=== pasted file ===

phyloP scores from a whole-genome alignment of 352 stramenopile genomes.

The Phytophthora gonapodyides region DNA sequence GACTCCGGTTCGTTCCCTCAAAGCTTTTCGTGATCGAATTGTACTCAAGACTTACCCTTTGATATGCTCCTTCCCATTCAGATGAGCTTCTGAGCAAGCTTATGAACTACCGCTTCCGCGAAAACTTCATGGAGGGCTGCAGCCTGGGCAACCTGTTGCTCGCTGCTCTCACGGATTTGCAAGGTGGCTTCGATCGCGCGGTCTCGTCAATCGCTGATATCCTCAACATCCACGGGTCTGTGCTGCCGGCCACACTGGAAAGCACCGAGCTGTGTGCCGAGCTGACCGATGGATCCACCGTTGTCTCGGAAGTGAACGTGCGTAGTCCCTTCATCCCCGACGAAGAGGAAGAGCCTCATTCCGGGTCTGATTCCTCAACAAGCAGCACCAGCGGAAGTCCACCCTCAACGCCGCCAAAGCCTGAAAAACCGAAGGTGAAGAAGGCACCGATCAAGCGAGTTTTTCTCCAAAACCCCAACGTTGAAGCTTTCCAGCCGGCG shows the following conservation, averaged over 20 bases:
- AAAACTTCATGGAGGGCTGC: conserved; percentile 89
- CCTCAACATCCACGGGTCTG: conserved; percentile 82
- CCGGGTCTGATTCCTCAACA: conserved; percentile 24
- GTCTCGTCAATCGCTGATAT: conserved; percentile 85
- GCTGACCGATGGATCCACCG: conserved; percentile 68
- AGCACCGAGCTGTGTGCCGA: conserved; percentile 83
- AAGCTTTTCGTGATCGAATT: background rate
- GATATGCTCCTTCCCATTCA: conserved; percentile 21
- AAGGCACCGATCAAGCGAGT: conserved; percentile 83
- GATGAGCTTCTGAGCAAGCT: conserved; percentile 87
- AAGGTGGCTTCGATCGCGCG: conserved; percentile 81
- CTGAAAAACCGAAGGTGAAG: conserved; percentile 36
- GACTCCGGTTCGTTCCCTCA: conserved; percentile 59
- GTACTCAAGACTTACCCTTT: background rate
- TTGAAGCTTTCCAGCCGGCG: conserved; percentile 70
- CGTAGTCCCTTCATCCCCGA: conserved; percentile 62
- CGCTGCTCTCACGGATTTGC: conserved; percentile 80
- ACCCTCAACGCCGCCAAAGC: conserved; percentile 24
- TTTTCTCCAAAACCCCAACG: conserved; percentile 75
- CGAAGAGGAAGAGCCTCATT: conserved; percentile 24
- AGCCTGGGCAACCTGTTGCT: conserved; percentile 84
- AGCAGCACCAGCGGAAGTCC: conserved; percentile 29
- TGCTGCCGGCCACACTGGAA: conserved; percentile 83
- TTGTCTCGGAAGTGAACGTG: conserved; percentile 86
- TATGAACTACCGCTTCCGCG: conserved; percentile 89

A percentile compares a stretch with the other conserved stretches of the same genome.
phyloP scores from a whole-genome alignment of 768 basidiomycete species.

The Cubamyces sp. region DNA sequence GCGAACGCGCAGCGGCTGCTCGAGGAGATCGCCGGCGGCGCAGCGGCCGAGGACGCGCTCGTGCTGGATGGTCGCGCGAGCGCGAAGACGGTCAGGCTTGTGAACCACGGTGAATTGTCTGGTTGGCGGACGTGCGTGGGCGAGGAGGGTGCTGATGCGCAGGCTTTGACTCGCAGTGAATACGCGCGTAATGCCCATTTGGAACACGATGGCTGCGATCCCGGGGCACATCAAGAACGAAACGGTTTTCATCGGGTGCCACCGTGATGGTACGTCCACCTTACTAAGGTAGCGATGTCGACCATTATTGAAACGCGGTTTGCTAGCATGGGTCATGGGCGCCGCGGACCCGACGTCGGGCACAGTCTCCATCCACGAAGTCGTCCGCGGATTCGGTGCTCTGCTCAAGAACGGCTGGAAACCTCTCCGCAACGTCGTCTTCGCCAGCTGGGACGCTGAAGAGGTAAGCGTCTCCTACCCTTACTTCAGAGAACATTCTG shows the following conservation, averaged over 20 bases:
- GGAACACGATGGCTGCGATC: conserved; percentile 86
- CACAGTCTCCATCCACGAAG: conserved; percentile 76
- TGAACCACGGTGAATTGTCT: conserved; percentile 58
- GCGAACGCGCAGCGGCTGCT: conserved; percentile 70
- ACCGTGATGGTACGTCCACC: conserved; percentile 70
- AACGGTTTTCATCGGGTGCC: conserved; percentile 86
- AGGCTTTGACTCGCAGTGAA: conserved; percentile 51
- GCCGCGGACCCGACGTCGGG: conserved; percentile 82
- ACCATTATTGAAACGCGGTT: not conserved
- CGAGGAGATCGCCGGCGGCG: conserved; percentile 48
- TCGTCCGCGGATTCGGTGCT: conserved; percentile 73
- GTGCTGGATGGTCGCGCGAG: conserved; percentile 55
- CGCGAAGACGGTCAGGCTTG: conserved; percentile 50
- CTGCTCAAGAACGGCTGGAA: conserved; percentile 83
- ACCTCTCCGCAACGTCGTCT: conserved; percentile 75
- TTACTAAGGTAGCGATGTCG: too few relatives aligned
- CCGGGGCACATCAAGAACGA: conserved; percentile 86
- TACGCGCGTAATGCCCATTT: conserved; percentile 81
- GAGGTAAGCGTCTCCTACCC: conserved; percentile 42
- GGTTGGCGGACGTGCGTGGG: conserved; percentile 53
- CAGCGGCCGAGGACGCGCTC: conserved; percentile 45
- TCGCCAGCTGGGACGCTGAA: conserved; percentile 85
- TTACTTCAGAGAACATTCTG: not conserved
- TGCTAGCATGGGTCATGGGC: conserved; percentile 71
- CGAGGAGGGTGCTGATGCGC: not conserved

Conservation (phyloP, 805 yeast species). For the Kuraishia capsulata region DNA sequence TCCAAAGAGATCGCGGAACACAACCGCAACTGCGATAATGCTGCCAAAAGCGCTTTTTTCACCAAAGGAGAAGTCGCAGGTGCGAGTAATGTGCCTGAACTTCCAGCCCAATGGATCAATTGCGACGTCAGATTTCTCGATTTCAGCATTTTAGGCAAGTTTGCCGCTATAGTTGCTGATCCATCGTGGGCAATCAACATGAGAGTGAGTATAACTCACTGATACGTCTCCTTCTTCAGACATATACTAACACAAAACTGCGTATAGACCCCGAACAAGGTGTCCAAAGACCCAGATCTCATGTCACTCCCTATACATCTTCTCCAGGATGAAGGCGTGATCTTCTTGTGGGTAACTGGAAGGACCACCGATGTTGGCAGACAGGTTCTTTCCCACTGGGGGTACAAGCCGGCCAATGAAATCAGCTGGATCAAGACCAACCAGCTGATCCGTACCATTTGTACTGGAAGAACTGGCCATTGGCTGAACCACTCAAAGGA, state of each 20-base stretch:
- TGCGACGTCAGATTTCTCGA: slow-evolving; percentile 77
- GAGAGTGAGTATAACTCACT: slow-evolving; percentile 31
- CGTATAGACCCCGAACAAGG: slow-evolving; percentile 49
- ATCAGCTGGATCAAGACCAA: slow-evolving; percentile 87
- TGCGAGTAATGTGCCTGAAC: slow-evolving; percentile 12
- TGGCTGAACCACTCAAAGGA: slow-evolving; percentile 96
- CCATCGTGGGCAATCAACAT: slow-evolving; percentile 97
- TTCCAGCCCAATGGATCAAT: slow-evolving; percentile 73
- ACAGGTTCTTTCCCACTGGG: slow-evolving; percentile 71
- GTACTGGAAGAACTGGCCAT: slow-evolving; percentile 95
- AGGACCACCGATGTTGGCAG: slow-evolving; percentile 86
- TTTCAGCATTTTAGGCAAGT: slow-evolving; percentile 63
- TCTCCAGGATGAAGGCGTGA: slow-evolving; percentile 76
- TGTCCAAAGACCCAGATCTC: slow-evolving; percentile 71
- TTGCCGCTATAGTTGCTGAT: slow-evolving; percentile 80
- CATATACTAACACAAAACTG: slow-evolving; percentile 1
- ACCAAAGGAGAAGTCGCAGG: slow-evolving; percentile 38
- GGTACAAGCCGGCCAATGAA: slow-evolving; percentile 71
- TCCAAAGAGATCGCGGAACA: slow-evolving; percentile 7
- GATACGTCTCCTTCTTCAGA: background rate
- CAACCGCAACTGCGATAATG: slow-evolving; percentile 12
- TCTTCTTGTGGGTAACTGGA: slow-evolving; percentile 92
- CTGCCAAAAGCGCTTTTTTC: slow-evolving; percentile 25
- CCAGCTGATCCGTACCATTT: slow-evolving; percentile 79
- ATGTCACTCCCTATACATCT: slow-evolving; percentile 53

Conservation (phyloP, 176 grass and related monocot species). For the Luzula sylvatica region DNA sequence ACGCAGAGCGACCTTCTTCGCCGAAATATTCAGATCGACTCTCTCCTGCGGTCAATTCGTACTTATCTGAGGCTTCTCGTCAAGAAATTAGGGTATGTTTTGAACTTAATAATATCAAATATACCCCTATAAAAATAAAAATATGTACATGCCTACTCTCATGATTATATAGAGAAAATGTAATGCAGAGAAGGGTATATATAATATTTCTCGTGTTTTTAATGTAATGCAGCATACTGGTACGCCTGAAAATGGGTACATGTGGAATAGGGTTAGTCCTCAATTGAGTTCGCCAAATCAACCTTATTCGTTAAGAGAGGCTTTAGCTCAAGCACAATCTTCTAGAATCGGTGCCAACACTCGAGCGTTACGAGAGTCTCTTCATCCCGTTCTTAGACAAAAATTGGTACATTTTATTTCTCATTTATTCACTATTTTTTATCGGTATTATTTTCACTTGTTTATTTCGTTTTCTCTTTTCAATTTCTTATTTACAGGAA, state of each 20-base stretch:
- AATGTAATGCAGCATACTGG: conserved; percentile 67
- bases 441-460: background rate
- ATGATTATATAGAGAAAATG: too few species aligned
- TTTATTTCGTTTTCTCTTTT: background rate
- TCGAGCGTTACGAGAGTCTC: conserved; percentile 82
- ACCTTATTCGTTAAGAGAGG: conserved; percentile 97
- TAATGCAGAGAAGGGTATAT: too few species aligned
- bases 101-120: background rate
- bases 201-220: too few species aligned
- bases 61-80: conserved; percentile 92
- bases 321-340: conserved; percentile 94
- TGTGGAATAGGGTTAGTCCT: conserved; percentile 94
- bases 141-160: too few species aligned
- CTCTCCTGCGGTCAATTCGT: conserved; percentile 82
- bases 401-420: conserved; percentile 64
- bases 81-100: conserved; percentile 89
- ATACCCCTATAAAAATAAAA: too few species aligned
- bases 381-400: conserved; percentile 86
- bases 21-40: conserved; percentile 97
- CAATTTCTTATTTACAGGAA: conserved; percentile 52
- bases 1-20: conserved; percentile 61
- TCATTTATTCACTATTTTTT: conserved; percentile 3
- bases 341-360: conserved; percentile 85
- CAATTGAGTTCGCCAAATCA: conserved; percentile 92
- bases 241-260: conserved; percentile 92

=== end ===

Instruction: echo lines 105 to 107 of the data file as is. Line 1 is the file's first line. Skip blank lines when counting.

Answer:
- bases 341-360: conserved; percentile 85
- CAATTGAGTTCGCCAAATCA: conserved; percentile 92
- bases 241-260: conserved; percentile 92